First, our apologies for the two-week hiatus.
Now, here’s this week’s installment of “Terminal Lance” Tuesdays, newly released from the Marine Corps Times archive. “Anatomy of a New-Join” first appeared in the March 7, 2011, issue.
When the strip’s creator, Max Uriarte, submitted this strip for publication, he prefaced it — as he frequently does — with a disclaimer. “The original title was ‘Anatomy of a Boot,’ but I figured ‘New-Join’ might be more socially acceptable for the newspaper,” he warned me. “At least I remember when I was in, they wouldn’t let us call them ‘boots’ anymore.”
I’ll say this about Max: He’s not afraid to challenge convention, and he constantly pushes me to ask “Can we publish this?” Just last week, in fact, I had a rather awkward conversation with a senior editor here regarding the term “douche bag” — courtesy of Max. (For more on that, pick up the latest issue, on newsstands now.)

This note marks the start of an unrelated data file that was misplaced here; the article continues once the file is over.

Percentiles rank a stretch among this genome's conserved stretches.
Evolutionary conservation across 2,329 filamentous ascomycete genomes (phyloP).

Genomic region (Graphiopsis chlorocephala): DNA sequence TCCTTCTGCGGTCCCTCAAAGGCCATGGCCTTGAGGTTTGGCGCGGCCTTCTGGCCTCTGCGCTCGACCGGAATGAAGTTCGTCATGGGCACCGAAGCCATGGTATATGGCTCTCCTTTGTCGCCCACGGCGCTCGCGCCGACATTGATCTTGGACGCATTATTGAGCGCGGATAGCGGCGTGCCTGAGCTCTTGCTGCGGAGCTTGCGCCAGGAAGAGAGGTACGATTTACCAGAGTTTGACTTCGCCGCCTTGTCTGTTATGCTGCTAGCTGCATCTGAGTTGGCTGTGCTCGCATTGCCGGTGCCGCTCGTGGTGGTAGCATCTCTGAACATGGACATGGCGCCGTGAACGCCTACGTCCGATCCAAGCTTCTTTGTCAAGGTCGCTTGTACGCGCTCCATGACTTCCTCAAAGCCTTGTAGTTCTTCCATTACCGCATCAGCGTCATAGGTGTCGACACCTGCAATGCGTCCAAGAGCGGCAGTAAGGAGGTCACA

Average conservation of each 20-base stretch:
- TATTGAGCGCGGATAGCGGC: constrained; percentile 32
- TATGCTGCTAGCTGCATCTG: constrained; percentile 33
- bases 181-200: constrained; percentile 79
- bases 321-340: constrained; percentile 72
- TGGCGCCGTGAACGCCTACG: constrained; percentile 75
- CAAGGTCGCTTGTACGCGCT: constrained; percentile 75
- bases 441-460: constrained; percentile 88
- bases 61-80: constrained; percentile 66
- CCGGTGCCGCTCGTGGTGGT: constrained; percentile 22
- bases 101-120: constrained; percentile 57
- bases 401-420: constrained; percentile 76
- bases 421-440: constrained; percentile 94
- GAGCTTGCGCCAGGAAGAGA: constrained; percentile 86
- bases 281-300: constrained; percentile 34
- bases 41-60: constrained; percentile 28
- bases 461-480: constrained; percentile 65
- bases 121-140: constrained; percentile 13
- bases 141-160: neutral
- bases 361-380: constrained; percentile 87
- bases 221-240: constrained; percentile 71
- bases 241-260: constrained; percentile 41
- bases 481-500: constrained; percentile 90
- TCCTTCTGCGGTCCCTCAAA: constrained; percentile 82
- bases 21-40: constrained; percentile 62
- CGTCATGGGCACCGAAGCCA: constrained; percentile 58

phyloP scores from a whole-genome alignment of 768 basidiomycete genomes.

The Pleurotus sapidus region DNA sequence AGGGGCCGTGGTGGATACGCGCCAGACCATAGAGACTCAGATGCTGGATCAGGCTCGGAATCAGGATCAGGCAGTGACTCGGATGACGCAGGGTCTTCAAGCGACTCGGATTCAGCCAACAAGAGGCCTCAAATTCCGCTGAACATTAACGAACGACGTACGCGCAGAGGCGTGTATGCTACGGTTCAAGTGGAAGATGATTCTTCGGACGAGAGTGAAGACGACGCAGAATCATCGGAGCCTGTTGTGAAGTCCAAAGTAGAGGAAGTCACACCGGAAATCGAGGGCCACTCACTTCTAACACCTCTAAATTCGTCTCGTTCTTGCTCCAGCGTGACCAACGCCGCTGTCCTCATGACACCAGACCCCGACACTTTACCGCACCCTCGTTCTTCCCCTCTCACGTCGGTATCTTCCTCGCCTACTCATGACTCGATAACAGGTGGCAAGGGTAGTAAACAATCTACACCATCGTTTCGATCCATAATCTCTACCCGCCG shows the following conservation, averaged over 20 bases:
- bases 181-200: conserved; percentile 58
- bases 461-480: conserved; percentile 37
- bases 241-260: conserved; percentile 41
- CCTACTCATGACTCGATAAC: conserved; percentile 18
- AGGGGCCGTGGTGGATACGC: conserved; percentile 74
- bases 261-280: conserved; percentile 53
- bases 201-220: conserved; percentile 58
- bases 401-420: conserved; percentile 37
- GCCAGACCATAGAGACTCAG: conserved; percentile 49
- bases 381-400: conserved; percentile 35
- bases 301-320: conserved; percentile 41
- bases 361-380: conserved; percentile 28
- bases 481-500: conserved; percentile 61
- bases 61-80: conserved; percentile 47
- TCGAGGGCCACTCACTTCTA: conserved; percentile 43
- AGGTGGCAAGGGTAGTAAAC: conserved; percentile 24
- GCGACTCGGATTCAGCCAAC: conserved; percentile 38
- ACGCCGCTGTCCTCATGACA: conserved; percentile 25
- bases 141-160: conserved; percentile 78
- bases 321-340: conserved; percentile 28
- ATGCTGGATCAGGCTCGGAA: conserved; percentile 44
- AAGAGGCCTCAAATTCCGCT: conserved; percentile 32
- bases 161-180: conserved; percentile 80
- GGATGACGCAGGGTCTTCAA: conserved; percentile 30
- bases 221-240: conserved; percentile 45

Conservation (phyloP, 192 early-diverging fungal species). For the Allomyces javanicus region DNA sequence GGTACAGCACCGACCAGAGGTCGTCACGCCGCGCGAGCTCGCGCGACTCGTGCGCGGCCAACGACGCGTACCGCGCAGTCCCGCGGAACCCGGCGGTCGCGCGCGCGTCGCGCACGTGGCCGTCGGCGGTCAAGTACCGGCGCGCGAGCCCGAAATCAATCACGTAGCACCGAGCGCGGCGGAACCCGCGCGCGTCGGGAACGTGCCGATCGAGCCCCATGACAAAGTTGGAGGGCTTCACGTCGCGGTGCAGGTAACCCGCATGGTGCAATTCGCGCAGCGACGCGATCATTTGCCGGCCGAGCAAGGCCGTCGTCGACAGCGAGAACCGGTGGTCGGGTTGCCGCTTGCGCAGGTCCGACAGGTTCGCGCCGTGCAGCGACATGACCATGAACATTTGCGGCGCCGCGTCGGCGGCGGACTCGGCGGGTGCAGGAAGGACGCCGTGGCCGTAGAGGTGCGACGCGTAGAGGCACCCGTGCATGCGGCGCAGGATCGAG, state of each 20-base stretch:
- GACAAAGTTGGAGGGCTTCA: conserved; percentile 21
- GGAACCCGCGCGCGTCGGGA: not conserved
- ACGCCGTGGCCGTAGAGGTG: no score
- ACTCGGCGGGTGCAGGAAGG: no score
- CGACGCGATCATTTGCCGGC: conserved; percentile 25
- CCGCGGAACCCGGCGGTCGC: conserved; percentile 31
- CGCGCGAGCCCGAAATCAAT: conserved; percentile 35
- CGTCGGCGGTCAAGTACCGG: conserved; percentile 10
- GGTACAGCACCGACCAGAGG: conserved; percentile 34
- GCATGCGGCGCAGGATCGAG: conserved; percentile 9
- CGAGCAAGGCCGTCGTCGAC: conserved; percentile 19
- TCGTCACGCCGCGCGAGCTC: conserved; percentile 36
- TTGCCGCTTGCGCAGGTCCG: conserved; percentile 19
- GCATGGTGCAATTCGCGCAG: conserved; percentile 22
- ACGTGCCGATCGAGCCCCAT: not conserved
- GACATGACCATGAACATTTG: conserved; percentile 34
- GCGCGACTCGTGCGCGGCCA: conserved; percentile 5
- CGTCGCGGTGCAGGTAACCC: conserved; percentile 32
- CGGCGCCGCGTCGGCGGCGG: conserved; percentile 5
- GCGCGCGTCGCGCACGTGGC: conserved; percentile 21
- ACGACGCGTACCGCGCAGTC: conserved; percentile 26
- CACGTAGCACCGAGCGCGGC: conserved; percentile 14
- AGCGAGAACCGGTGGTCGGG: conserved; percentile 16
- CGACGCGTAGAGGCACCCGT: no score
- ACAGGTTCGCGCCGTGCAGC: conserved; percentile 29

Anyway, I didn’t give Max’s note much thought at the time, but looking back I can say with certainty that if he had titled this strip “Anatomy of a Boot,” no one here would’ve called the PC Police on him. I’m guilty of writing that word in headlines on multiple occasions to describe poolees and recruits. Two recent examples:
I suppose it’s all in the delivery. If said derisively, even a term of endearment can be taken as an offense. And in that light, Max was wise to tread carefully. (See our recent discussion on Devil Dog.) But when no harm is intended, I say there’s nothing wrong with calling a boot a boot.